The outcomes must represent typical heartbeats of 70 to 80 beats per minute, as well as normal cardiac rhythm (Xie et al., 2018). Based on the patient's clinical situation and the type of tachycardia, rate control and/or rhythm control procedures are routinely utilised. If any underlying illness concerns exist, they should be addressed as soon as possible (Hafeez et al., 2021). There should be no signs of chest pain, and the patient's blood pressure should be normal.

Monitoring heart rate and blood pressure in the normal range should be done as part of the evaluation (Hwang et al., 2019). If the report reveals abnormal findings, the patient may be prescribed a greater dose of antiarrhythmic medication, and oxygen treatment may be facilitated (Sandroni, Skrifvars & Soar, 2019).

Conclusion

Hence it can be concluded that the actual problem that has been identified in the patient is ineffective respiratory patter and the potential problem might include shock which can be related to tachycardia. A nursing professional must administer oxygen to the patient in order to rectify the patient's inefficient breathing pattern and restore a normal respiratory rate. This action of oxygen supply might help the patient get the oxygen they need while also allowing them to control their breathing effort. After utilising antiarrhythmic drugs, the ECG report must be evaluated to estimate the rate, the status of conduction and the cardiac rhythm. Assessing vital signs in combination with the ECG may be helpful in tracking abnormal changes in patients. Since the patient has a medical history of high blood pressure and atrial fibrillation, tachycardia may be life- threatening if not treated immediately.

References

Castro, D., Patil, S. M., & Keenaghan, M. (2021). Arterial blood gas. In StatPearls [Internet]. StatPearls Publishing. https://www.ncbi.nlm.nih.gov/books/NBK536919/

Chourpiliadis, C., & Bhardwaj, A. (2019). Physiology, respiratory rate. https://www.ncbi.nlm.nih.gov/books/NBK537306/#:~:text=Clinical%20Significance&text=Metabolic%20acidosis%20states%20increase%20the,to%20a%20rapid%20breathing%20rate.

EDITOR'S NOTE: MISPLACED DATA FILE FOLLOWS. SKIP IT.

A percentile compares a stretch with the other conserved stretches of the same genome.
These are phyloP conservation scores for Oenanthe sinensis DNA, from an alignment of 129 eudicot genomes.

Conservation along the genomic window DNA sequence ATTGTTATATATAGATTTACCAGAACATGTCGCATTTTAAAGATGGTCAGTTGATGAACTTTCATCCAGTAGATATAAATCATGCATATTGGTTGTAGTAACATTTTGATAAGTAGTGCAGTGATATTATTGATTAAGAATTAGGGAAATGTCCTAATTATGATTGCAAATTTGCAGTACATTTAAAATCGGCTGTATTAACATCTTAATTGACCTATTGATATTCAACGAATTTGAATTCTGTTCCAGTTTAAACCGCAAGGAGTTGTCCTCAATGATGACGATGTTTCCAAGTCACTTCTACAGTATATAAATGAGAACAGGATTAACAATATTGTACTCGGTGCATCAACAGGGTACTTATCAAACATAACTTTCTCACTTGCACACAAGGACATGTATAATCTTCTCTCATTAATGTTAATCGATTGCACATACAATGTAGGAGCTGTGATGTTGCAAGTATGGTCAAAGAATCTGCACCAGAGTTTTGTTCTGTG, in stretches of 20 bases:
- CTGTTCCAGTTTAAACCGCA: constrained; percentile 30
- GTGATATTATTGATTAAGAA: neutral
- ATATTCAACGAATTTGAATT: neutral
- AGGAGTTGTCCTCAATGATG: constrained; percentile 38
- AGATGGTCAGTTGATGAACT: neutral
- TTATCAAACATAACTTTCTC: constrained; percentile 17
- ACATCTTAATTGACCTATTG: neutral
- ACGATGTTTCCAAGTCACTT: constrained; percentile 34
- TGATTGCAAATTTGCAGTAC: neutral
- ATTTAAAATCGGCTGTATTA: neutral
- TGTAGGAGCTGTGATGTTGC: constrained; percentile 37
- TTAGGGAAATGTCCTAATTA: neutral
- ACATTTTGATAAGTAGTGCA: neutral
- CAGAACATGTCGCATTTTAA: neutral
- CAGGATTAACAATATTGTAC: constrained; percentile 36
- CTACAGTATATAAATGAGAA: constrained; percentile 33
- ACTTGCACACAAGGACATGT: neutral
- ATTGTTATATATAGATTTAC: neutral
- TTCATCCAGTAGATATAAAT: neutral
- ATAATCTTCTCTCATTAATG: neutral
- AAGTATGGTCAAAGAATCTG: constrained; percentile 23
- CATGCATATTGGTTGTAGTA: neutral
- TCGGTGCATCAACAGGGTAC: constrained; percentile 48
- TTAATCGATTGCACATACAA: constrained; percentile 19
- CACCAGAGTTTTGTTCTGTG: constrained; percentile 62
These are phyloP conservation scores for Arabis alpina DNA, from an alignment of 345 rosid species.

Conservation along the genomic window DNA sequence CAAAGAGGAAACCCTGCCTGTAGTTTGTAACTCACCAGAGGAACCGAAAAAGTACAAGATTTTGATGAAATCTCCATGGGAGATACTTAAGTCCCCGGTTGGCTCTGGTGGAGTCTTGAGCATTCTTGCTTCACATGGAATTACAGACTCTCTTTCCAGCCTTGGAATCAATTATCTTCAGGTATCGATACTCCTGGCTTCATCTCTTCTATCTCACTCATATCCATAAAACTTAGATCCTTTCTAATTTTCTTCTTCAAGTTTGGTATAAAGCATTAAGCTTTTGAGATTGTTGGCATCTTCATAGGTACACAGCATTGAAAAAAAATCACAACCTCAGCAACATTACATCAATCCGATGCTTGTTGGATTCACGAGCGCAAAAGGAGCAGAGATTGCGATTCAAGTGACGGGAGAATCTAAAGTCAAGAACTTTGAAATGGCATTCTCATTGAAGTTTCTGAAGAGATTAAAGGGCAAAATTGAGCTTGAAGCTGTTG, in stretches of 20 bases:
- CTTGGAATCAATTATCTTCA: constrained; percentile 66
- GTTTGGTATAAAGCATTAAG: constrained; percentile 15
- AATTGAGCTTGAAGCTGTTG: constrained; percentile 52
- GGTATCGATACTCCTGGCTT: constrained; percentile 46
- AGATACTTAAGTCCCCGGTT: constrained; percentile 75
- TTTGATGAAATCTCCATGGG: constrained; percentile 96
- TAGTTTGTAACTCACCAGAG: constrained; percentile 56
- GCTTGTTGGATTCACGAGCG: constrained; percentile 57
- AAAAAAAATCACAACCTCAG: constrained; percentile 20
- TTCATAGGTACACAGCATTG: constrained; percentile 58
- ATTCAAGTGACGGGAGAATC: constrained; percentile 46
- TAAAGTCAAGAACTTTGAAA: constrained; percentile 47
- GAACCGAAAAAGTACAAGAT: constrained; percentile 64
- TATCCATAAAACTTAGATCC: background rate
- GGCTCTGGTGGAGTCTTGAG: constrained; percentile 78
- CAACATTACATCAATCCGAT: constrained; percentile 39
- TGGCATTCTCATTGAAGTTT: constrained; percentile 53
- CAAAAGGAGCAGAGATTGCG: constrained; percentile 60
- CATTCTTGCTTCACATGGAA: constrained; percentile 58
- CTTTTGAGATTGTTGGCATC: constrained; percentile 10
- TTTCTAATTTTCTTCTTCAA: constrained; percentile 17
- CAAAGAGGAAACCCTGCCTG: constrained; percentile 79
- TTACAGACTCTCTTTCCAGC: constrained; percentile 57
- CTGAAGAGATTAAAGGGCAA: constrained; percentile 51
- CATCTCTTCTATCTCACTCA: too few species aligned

Drake, M. G. (2018). High-flow nasal cannula oxygen in adults: an evidence-based assessment. Annals of the American Thoracic Society, 15(2), 145-155. https://www.atsjournals.org/doi/abs/10.1513/AnnalsATS.201707-548FR

Grieco, D. L., Menga, L. S., Raggi, V., Bongiovanni, F., Anzellotti, G. M., Tanzarella, E. S., ... & Antonelli, M. (2020). Physiological comparison of high-flow nasal cannula and helmet noninvasive ventilation in acute hypoxemic respiratory failure. American journal of respiratory and critical care medicine, 201(3), 303-312. https://www.atsjournals.org/doi/abs/10.1164/rccm.201904-0841OC

Ineffective Respiratory Pattern

Gummesson, C., Sundén, A., & Fex, A. (2018). Clinical reasoning as a conceptual framework for interprofessional learning: a literature review and a case study. Physical Therapy Reviews, 23(1), 29-34. https://www.tandfonline.com/doi/abs/10.1080/10833196.2018.1450327

Hafeez, Y., Rodriguez, B. S. Q., Ahmed, I., Grossman, S. A., & Haddad, L. M. (2021). Paroxysmal Supraventricular Tachycardia (Nursing). In StatPearls [Internet]. StatPearls Publishing. ncbi.nlm.nih.gov/books/NBK568784/

Hwang, J., Kim, J., Choi, K. J., Cho, M. S., Nam, G. B., & Kim, Y. H. (2019). Assessing accuracy of wrist-worn wearable devices in measurement of paroxysmal supraventricular tachycardia heart rate. Korean circulation journal, 49(5), 437-445. https://synapse.koreamed.org/articles/1122104

Macé, J., Marjanovic, N., Faranpour, F., Mimoz, O., Frerebeau, M., Violeau, M., ... & Frat, J. P. (2019). Early high-flow nasal cannula oxygen therapy in adults with acute hypoxemic respiratory failure in the ED: a before-after study. The American journal of emergency medicine, 37(11), 2091-2096. https://www.sciencedirect.com/science/article/pii/S0735675719301536